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Section 106 planning obligations

Section 106 of the Town and Country Planning Act 1990 (as amended) ("the 1990 Act") allows landowners to enter into "planning obligations" either:

  • unilaterally; or
  • by agreement with the Local Planning Authority (LPA).

Most planning obligations are by agreement and are referred to as Section 106 Agreements. Planning obligations must relate to a specific area of land that is identified on a plan or map attaching to the obligation.

Section 52 Agreements (Town and Country Planning Act 1971)

Some agreements date from before the 1990 Act when they were known as Section 52 Agreements. The provisions of Section 52 were similar but not identical to Section 106 and any agreements entered into under Section 52 continue to be enforceable today.

More information

Click on the headings below for more information on Section 106 planning obligations.

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  • What does a planning obligation consist of?

    They may cover one or more of the following:

    • restricting the use of the land or the way in which a development is to be carried out;
    • requiring specific operations or activities to be carried out;
    • requiring the land to be used in a specific way;
    • requiring a sum or sums of money to be paid to the LPA for specified purposes.

    Planning obligations may be used for a wide range of purposes. However, Government policy gives a clear set of rules which planning obligations must adhere to. They must:

    • be necessary; this is generally taken to mean that without the planning obligation there would be sufficient reason to refuse planning permission for the development;
    • be relevant to planning and to the development and/or use of the land to which they relate;
    • relate directly to the proposed development;
    • be fairly and reasonably related in scale and kind to the proposed development;
    • be reasonable in all other respects.
  • Who may enter into a planning obligation?

    Planning obligations are legally enforceable against the owner(s) (including their successors in title) of the land to which they relate. This means that generally only owners can enter into obligations (although it is possible for prospective purchasers to do so through a conditional agreement).

    Because planning obligations run with the land, all owners, part or joint owners, owners, lessees and mortgagees must be signatories. Planning obligations can have significant effects on the use (and value) of land. Before anyone enters into a planning obligation they are strongly advised to take independent legal advice.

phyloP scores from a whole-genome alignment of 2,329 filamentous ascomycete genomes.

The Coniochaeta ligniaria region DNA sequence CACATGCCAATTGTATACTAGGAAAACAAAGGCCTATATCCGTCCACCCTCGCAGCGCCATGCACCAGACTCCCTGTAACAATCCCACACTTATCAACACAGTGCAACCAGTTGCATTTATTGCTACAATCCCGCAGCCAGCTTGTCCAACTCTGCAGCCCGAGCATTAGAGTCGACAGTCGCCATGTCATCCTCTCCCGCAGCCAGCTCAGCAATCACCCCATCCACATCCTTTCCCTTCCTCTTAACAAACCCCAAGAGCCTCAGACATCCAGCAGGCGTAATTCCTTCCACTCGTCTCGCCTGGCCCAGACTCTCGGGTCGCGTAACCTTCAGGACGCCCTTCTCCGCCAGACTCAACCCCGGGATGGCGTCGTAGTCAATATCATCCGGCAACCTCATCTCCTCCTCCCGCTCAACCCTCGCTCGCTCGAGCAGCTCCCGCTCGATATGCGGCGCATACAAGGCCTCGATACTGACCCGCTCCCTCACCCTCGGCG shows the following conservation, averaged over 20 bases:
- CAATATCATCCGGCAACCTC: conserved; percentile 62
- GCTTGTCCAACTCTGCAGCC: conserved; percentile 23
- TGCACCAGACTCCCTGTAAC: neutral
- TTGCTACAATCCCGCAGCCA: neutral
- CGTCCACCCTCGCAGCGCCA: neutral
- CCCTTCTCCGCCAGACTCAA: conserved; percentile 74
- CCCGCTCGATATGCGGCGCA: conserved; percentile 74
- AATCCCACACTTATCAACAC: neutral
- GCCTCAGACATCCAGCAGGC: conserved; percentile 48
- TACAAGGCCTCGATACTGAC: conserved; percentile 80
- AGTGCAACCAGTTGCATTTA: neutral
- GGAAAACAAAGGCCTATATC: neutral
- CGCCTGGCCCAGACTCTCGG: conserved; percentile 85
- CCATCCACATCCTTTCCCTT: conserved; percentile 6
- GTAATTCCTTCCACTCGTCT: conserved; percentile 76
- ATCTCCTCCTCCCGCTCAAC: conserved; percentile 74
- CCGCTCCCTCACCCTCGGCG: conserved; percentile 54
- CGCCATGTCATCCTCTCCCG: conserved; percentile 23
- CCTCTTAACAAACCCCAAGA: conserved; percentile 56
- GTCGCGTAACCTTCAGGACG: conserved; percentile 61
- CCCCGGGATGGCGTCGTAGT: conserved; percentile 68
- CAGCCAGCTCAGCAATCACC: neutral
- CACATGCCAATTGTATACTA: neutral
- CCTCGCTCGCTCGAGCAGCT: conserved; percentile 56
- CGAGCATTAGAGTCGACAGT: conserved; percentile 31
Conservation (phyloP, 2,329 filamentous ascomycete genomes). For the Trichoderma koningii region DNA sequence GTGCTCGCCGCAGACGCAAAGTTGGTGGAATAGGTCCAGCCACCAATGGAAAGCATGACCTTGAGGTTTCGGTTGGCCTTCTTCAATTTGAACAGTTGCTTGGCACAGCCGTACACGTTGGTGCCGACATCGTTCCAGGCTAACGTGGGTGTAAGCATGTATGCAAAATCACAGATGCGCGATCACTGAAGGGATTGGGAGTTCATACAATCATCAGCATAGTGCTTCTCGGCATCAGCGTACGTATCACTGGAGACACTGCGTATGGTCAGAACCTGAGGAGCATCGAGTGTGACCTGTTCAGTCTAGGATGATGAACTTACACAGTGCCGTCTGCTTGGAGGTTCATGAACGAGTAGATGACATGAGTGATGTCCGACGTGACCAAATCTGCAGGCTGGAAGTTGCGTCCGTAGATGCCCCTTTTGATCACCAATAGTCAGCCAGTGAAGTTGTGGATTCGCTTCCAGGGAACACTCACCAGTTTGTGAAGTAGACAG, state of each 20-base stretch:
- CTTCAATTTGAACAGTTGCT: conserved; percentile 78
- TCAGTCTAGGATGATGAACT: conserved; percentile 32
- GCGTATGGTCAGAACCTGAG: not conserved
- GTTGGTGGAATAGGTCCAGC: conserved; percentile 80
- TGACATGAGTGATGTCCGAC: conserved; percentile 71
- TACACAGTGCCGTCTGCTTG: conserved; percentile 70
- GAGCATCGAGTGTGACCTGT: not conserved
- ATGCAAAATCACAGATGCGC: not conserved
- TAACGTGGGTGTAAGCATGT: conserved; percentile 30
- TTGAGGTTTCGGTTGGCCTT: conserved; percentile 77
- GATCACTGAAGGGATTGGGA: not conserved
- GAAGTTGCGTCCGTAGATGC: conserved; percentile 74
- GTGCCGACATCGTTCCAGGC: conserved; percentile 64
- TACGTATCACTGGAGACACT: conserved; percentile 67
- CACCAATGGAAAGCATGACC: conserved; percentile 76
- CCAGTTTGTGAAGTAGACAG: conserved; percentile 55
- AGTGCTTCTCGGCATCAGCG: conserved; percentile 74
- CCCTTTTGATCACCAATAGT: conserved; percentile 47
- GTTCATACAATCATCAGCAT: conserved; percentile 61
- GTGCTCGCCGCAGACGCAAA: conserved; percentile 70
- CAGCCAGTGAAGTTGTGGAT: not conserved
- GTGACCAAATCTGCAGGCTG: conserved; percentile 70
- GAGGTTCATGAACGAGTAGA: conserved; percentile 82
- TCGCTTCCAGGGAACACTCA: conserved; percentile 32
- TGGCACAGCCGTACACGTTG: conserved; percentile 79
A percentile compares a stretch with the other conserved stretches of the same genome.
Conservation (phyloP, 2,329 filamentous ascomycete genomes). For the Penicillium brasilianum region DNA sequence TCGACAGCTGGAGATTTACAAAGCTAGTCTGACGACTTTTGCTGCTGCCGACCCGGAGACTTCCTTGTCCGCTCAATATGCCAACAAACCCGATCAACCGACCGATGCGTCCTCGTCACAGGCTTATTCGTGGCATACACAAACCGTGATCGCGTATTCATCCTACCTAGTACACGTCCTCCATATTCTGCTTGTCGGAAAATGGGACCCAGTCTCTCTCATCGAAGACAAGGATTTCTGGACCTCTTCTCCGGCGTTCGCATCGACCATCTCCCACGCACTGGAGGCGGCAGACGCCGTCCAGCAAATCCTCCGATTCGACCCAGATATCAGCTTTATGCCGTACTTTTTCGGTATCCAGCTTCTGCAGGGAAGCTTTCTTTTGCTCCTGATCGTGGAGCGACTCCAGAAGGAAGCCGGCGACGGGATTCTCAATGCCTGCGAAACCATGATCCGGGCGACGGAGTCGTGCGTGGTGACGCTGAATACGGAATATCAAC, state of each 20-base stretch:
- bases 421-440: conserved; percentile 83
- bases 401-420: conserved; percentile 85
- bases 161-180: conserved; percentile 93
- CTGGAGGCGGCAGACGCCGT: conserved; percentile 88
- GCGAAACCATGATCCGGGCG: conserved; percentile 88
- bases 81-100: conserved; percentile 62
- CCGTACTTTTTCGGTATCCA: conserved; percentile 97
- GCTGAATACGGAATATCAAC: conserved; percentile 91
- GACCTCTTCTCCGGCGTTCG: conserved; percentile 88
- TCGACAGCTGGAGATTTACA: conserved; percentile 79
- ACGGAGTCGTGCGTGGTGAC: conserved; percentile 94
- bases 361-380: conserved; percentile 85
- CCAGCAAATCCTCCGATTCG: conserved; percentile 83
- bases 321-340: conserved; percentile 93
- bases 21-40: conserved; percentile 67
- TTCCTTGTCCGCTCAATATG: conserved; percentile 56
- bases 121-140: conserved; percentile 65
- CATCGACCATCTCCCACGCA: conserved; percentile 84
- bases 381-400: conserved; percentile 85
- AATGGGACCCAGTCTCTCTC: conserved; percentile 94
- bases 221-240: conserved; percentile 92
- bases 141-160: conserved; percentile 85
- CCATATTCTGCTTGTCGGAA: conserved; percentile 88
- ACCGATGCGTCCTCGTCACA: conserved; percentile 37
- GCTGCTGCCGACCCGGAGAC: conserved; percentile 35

• What form must a planning obligation take?

    A planning obligation must be executed as a deed. When it is by agreement, it will also be signed and sealed by the Local Planning Authority (LPA). It will contain covenants covering obligations the landowner:

    • agrees to do;
    • agrees not to do;

    and the circumstances and timescales within which these obligations will occur. It also contains a map or plan showing the land to which it relates.

    Where the obligations relate to works on the Highway and/or Education, Youth, Childcare and Library financial contributions, Hertfordshire County Council may also need to be a party to the planning obligation and agree its terms.

  • How are planning obligations enforced?

    Planning obligations are enforceable by the LPA:

    • in the courts by application for an injunction;
    • by carrying out any operations required by the planning obligation and recovering the cost from the person(s) against whom the obligation is enforceable.

    Land charges

    Planning obligations are registered as local land charges. If land is subject to a planning obligation which has not been (or is not being) complied with, the owner(s) may find:

    • the land is difficult to dispose of;
    • its value is diminished.
  • Can planning obligations be lifted?

    A planning obligation may be modified or discharged:

    • at any time by agreement with the Local Planning Authority;
    • on application to the Local Planning Authority after 5 years or a later date specified in the obligation (this does not apply to section 52 agreements).
  • Applications

    Applications for modifying or lifting planning obligations can be determined by the LPA in one of three ways:

    • if the obligation no longer serves a useful purpose it may be discharged;
    • if it still serves a useful purpose, it shall continue in force;
    • if it would still serve a useful purpose equally well subject to proposed modifications, it may continue in force so modified.

    A form for requesting modification or lifting of a planning obligation is attached.